Baghdad – Bara Al-Shammari, Salam Al-Jaf
28 April 2020
The people of the western Iraqi city of Hit, the third largest city in Anbar province after Fallujah and Ramadi, are celebrating the fourth anniversary of the liberation of their city from the control of Daesh. In late April 2016, after violent battles involving regular Iraqi forces, tribal fighters, and groups from the “popular mobilization,” with extra support from the U.S. and British air forces (both acting as part of the international coalition’s efforts to combat terrorism) all of the city’s neighborhoods were liberated from the grip of Daesh. This came after Daesh carried out massacres inside the city, including throwing victims with stones tied to their feet into the river, executing innocent men and women and leaving their dead bodies hanging in the main street in the city for days. These horrifying acts of violence were some of the methods Daesh used to spread terror in order to force into submission those Hit clans who refused to pledge allegiance to the former leader, Abu Bakr Al-Baghdadi.
The battles which led to the liberation of Hit from occupation by Daesh were called “Desert Lynx.” The operation began on 19 March 2016, and was implemented across several regions of the province, primarily those of Al-Bunmur and Al-Boutiban, including the towns of Kabisa, and Al-Baghdadi. After almost a month of continuous fighting, on the morning of 14 April 2016, Iraqi forces were able to storm the city and take control its center, while Daesh was forced to withdraw to the villages bordering the Euphrates River. The full liberation of Hit and its surrounding villages from Daesh control was announced on 15 April of that year.
For the past several days, residents of different neighborhoods in Hit have recalled a period in their past described as a black cloud that passed through their city — this cloud represents the horrendous crimes committed by Daesh as well as mistakes made by the military as it tried to liberate the city. Thousands of innocent people were left dead and injured, and the fates of hundreds of others remains unknown. As in other cities, there are many residents, particularly men, whose fate remains unknown even now, 4 years later. Rumors circulate in the city now accusing armed factions linked to Iran of kidnapping missing city residents.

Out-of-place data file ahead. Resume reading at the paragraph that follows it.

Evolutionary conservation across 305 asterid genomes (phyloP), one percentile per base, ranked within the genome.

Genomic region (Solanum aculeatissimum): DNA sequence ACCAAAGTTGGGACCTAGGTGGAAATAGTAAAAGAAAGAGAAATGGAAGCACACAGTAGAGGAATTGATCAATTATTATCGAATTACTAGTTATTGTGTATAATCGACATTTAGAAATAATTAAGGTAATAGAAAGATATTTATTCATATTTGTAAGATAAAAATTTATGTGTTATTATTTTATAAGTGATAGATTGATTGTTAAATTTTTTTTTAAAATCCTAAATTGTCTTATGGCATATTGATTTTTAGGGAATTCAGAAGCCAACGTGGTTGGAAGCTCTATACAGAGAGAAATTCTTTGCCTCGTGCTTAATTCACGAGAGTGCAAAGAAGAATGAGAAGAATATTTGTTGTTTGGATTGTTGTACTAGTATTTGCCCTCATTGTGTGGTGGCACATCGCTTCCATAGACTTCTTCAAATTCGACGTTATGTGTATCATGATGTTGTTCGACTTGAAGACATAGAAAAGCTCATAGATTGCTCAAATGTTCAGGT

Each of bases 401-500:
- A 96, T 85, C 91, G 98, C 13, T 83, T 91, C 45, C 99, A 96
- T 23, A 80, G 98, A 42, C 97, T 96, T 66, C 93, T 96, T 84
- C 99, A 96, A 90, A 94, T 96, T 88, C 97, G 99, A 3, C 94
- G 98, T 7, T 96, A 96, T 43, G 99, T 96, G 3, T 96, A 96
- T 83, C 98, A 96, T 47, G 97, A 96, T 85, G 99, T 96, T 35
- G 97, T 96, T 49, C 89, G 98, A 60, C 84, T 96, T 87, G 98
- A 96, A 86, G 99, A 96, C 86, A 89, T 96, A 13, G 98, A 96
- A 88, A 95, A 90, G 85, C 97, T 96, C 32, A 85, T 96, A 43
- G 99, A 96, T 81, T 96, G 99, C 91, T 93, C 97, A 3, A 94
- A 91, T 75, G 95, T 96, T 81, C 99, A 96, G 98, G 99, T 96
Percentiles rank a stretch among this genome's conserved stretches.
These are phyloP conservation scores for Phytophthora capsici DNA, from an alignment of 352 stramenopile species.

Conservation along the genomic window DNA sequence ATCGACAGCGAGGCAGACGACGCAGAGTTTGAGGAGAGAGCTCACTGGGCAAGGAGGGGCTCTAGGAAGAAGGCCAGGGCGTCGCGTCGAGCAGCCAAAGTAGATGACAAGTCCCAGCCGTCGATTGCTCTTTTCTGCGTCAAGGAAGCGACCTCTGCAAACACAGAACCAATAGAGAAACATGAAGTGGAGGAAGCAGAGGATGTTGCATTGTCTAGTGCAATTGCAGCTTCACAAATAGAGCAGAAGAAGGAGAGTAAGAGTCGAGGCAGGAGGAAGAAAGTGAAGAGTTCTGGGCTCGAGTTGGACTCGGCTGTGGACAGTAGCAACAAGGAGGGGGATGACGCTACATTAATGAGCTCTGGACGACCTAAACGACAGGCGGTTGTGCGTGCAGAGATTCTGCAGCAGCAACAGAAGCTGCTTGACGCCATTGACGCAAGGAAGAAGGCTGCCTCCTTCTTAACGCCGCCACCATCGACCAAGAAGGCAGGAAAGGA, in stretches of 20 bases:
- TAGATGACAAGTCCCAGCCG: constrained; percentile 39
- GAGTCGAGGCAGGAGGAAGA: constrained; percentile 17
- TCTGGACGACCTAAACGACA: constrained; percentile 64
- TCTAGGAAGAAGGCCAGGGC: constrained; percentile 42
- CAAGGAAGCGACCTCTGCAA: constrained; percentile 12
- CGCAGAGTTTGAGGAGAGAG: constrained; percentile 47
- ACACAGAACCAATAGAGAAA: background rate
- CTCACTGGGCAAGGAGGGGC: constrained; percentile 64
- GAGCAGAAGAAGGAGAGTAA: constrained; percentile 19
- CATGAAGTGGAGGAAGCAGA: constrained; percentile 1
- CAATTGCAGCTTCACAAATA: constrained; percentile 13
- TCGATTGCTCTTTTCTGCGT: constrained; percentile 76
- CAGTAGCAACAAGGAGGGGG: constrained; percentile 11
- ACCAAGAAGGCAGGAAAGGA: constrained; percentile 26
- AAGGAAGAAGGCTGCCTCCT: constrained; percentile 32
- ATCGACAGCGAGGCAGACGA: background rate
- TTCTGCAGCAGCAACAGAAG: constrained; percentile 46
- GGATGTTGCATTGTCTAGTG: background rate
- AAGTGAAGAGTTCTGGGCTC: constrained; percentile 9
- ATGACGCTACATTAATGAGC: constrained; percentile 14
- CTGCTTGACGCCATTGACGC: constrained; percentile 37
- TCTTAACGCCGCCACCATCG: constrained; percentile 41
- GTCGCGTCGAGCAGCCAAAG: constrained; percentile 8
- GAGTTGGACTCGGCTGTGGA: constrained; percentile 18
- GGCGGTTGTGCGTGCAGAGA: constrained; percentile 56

The Assyrian city of Hit literally means “the city of fire”, because it contains natural hot springs and bitumen wells. It is inhabited by just over 300,000 people, and is located at a crossroads in Anbar Governorate, between the southwest, heading to Jordan and the northwest, towards the border with Syria. The city is 180 kilometers from Baghdad and 70 kilometers from the city of Ramadi, the capital of Anbar Province. Hit is surrounded by the Euphrates River on three sides and is an important food basket for Anbar. It is home to a number of Islamic monuments, some of them belonging to the era of the Islamic conquests of Iraq. It was previously known as the political capital of the Communists in the province and is a cultural center, home to many intellectuals and artists.